Tucson’s players walked to the outfield carrying their American flag and stood between the motorcycles before the Desert View High School Junior ROTC Color Guard stationed themselves near home plate.
After the national anthem was played, Chris Moon’s Gold Star family was introduced.
His grandfather Harry Begay and aunt Bert Begay were in attendance, sitting in their lawn chairs near the statue of Chris Moon on the upper level of Cherry Field overseeing the baseball diamond.
“We’re very honored and so grateful and probably blessed more that Tucson High named this classic after Chris and retired his number 11 jersey. Also having the statue, oh my gosh, it’s so beautiful, it’s special that Tucson High does not want to see his legacy be forgotten for what he did. A lot of it is more of a representation of his character for who he was. And I think that, to me, to both me and my husband, it’s a big accomplishment.”
— Marsha Moon, Chris Moon’s mother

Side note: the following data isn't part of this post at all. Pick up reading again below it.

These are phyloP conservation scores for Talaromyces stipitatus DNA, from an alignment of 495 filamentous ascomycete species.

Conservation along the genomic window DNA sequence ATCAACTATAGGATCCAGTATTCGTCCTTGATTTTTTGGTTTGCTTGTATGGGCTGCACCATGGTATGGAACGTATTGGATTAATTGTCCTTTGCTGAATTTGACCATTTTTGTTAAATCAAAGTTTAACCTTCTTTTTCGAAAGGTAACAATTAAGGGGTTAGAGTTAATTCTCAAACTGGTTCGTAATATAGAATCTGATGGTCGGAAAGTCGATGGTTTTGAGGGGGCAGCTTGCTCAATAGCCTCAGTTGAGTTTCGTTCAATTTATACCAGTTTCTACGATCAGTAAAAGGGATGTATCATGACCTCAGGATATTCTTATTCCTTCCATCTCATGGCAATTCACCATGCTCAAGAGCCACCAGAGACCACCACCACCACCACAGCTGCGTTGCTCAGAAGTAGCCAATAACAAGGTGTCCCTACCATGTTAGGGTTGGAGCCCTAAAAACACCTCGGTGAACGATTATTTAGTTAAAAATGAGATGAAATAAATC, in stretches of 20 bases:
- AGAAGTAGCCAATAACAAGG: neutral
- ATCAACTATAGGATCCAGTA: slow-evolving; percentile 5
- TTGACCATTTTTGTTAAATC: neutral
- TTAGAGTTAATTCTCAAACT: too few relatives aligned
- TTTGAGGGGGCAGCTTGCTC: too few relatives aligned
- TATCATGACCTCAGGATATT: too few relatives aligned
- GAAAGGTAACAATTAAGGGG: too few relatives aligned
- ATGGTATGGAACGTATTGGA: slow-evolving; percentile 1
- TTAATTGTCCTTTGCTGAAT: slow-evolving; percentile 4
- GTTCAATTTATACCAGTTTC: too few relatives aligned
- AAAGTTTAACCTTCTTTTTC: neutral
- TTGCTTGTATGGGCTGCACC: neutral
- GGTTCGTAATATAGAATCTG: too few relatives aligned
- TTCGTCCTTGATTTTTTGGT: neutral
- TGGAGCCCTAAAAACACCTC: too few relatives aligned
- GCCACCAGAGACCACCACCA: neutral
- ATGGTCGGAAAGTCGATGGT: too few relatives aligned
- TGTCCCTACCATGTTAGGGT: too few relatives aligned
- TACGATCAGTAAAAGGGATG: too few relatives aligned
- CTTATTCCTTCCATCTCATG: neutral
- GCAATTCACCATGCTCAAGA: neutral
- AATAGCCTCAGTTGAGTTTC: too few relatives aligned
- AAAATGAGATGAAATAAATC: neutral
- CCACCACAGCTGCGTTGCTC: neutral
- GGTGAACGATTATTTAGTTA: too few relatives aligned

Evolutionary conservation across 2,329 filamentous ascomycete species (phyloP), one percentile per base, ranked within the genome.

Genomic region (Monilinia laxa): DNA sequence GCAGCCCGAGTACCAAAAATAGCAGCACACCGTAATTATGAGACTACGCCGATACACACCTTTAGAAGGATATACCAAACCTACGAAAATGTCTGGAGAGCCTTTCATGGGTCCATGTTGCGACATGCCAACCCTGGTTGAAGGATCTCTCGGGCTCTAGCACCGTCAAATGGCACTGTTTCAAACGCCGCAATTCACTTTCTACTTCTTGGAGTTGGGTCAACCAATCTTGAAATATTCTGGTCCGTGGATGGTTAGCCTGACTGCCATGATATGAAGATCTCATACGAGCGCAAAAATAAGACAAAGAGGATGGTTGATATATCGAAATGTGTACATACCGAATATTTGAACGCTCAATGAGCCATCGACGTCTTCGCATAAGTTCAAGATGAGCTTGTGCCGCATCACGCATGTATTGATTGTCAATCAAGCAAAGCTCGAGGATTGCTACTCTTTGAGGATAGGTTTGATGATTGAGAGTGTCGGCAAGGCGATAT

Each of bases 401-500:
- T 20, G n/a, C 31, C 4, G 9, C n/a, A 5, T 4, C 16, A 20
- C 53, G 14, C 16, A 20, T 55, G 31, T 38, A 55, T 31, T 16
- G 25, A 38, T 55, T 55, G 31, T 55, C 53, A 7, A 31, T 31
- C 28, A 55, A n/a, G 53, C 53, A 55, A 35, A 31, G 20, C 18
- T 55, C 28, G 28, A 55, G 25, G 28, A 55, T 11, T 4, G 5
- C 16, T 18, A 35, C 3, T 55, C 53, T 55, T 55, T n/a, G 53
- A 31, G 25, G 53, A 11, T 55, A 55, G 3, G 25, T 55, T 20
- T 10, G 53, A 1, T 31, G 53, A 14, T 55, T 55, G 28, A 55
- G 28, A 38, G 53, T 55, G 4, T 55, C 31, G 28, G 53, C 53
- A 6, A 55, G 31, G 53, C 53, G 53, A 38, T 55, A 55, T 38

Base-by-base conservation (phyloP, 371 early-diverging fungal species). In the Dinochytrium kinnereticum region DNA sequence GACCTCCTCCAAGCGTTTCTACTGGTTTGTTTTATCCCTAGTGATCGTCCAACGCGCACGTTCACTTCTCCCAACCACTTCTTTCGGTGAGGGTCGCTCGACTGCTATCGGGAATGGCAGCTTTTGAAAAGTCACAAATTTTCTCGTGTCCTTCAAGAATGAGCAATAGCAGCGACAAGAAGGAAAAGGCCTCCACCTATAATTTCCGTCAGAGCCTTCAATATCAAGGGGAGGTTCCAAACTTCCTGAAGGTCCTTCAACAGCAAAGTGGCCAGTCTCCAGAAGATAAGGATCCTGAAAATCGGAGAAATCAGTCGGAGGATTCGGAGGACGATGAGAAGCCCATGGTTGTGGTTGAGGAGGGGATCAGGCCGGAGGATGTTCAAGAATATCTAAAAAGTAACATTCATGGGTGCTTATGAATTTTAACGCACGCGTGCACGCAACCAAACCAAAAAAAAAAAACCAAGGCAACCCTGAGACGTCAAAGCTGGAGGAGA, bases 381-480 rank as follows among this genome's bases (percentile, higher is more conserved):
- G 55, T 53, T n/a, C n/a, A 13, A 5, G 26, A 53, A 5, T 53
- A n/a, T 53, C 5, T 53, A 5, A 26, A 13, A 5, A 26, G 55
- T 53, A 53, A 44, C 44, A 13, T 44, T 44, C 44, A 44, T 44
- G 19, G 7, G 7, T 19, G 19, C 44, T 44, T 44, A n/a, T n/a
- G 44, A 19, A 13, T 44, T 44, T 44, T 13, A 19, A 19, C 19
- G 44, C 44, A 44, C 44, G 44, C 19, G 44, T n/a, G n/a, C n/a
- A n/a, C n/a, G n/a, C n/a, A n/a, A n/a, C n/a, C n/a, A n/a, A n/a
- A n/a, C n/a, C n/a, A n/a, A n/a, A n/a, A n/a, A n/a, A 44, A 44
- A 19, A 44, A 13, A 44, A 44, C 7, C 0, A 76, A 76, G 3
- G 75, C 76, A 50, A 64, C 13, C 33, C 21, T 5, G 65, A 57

Marsha, wearing her son’s No. 11 Tucson High jersey, and Arizona Junior Teen pageant winner Yaritza Alday walked to the mound to throw out the ceremonial first pitch. They pitched while Ozzy Osbourne’s “Crazy Train” song played on the speakers. Chris always requested that song to be played when he entered the game in relief for the Badgers.
The ceremony ended when a plaque was revealed on the right field wall bearing Chris Moon’s retired No. 11.
“It was very special to me because growing up I knew Chris Moon, my dad coached Chris Moon,” Tucson junior first baseman Mario Bejarano said of the ceremony. “It’s always been a special moment for me and my family. It just felt very honorable.
“Just to be around all of this feels special.”